Some States End Illegal Immigrant Tuition Break
JULY 09, 2008
Although ten states still grant illegal immigrants discounted public college tuition at U.S. taxpayer expense, many are beginning to reverse the outrageous and controversial policy which costs millions of dollars annually.
In the last few years four states—Arizona, Colorado, Georgia and Oklahoma—have created much-needed policies to refuse in-state college tuition at public institutions to those living in the country illegally. South Carolina recently became the first state to completely ban illegal alien students from all public colleges and North Carolina’s attorney general ordered its 58 community college campuses to stop enrolling illegal immigrants because admitting them violates federal law.
North Carolina’s attorney general is right. Federal law requires public elementary and secondary schools to enroll illegal immigrants but it prohibits illegal immigrants from obtaining tuition breaks that are not available to all United States citizens. Regardless, many states (California, Texas, Utah, Kansas, Washington and New York among them) continue to skirt the law by offering illegal immigrants the coveted perk.
In one highly publicized case, the courts actually sided with the violators. A group of American college students challenged the Kansas law granting cheaper in-state tuition to illegal immigrants, claiming the measure violates the 14th Amendment’s equal protection clause because it offers illegal immigrants a benefit they could not get.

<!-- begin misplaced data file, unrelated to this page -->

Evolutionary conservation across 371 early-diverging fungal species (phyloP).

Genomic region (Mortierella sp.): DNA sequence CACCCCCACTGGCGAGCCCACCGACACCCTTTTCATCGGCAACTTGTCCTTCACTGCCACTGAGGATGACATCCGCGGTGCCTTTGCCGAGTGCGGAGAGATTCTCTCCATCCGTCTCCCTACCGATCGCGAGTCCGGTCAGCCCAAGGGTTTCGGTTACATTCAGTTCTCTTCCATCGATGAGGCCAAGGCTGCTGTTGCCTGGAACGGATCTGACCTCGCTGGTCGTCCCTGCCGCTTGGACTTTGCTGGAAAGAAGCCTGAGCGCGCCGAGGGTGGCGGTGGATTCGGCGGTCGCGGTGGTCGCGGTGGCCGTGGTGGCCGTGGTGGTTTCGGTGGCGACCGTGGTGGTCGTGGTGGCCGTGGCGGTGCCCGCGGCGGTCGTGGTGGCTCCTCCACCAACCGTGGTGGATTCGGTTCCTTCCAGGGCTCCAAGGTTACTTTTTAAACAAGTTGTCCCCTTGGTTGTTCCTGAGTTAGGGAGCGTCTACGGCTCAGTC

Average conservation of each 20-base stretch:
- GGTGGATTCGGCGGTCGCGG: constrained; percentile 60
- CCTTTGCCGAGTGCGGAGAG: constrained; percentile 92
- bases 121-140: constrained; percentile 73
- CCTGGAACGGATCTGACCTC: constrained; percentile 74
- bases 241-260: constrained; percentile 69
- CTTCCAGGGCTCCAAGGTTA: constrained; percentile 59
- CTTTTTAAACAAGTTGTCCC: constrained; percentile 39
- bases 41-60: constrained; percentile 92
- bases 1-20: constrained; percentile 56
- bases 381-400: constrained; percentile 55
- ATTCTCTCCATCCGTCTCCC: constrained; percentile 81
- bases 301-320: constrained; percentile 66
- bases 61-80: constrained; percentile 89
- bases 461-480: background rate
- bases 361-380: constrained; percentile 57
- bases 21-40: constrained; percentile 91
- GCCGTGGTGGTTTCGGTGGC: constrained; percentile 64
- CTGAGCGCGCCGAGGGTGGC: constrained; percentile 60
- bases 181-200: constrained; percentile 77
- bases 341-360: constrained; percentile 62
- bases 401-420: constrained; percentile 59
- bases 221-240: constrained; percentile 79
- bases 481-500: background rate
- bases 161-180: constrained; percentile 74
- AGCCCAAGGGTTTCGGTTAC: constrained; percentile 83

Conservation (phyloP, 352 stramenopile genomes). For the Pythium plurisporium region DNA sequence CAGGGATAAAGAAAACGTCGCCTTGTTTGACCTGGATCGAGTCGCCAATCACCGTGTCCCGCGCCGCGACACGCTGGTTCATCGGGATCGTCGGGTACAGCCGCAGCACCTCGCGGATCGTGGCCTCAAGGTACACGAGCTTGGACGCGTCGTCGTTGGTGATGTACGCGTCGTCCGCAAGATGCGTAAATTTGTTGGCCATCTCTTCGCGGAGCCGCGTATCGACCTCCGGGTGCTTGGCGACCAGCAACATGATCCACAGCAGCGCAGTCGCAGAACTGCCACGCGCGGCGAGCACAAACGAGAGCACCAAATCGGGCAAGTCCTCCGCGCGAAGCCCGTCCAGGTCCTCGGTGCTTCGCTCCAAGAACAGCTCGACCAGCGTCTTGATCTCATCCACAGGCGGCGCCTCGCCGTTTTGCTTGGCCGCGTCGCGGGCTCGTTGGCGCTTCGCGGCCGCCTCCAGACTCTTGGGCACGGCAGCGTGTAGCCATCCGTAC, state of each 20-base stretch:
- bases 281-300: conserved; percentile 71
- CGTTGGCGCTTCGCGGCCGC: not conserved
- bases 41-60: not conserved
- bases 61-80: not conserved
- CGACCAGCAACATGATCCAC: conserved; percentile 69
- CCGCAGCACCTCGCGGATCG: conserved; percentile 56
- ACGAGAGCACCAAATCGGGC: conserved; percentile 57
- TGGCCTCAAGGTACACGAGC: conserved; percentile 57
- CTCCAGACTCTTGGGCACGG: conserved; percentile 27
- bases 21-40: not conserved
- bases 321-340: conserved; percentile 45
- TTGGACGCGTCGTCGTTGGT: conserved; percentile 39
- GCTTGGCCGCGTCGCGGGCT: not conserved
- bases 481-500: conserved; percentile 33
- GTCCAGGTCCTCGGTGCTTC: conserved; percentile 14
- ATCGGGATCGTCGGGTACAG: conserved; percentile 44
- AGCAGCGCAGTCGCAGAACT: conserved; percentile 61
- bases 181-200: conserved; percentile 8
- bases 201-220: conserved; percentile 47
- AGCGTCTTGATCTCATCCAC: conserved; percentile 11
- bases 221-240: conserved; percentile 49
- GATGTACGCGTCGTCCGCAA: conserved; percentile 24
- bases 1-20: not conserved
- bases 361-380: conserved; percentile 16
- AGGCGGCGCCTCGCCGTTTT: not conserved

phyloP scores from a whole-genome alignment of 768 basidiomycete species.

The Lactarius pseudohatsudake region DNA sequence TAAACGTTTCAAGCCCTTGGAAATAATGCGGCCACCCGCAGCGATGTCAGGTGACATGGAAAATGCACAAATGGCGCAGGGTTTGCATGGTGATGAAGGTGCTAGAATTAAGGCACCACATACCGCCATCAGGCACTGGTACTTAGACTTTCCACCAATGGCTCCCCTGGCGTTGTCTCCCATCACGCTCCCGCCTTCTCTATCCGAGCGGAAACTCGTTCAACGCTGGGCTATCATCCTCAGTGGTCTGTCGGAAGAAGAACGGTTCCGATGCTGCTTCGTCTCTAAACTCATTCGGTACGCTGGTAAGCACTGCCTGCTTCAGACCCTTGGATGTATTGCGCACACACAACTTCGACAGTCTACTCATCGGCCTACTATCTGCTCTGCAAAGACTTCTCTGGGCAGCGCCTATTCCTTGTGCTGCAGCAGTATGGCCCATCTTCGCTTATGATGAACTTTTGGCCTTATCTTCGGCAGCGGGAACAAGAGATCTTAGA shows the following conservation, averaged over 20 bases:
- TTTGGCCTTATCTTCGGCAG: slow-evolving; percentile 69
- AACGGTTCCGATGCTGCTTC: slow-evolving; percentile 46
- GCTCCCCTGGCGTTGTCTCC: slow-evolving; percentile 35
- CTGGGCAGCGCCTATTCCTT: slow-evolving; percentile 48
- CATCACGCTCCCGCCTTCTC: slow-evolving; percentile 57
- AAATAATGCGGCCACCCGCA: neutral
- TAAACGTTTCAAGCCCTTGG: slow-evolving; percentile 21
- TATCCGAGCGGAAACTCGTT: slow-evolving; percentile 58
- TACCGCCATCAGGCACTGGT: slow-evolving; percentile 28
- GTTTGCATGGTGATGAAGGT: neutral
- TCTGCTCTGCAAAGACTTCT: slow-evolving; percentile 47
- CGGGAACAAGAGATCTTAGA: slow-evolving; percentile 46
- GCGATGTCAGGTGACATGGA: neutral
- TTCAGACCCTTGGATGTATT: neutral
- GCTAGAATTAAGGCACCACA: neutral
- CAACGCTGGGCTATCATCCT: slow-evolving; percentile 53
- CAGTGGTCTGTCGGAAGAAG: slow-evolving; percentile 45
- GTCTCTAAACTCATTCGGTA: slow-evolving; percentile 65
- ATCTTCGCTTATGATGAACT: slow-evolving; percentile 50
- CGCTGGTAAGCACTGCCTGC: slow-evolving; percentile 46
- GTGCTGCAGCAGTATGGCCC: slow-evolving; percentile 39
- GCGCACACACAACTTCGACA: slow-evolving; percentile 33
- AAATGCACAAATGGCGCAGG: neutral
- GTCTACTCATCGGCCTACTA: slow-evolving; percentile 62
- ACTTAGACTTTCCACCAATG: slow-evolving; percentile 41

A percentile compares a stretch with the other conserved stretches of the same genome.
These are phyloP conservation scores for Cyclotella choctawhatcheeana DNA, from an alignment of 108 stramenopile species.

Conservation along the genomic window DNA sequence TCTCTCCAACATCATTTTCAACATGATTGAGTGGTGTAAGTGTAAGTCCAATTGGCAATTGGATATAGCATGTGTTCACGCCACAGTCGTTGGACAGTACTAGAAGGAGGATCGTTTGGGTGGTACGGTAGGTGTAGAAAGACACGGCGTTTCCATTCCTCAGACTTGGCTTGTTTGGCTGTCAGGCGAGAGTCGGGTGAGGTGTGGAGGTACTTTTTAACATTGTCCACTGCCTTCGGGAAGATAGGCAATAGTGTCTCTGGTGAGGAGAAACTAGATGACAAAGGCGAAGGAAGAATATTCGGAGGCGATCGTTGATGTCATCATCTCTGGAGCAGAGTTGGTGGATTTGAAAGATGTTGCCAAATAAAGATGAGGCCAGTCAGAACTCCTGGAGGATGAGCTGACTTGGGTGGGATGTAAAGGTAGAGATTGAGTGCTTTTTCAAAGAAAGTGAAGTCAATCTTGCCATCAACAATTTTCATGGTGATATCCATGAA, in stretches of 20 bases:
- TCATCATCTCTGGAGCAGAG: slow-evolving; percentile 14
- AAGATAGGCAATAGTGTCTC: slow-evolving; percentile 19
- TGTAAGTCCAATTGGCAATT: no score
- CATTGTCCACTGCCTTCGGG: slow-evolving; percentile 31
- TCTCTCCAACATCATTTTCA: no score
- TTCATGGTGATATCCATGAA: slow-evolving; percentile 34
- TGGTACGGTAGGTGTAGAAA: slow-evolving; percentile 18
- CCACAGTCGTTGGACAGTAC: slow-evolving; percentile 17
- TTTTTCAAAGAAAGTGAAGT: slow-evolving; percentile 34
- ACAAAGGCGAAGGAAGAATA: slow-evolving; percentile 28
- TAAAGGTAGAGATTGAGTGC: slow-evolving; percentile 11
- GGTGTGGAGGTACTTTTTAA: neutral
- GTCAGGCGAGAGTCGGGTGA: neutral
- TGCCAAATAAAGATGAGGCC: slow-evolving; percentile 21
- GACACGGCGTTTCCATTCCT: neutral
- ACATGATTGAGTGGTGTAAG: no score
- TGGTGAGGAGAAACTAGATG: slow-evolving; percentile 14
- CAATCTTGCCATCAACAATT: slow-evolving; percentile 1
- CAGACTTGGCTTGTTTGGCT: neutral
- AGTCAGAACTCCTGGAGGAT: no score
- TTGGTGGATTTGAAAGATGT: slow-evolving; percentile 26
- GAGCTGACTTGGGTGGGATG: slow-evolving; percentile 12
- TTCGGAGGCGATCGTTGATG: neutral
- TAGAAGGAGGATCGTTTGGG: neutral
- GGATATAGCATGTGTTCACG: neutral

The suit asked the federal courts to require that the state either eliminate the tuition benefit for illegal aliens or offer the same rate to all U.S. citizens, even those from other states. A federal judge in Topeka ruled against the students, saying that they failed to demonstrate the law had harmed them and the Denver-based 10th U.S. Circuit Court of Appeals subsequently upheld the decision.
It marked one of many court defeats to the growing effort to curb illegal immigration and the devastating effect it has had on states and municipalities across the nation. Local governments continue to create policies to get the job done, however, in the absence of federal enforcement. Eliminating discounted tuition at the nation’s taxpayer financed institutions is a great step.
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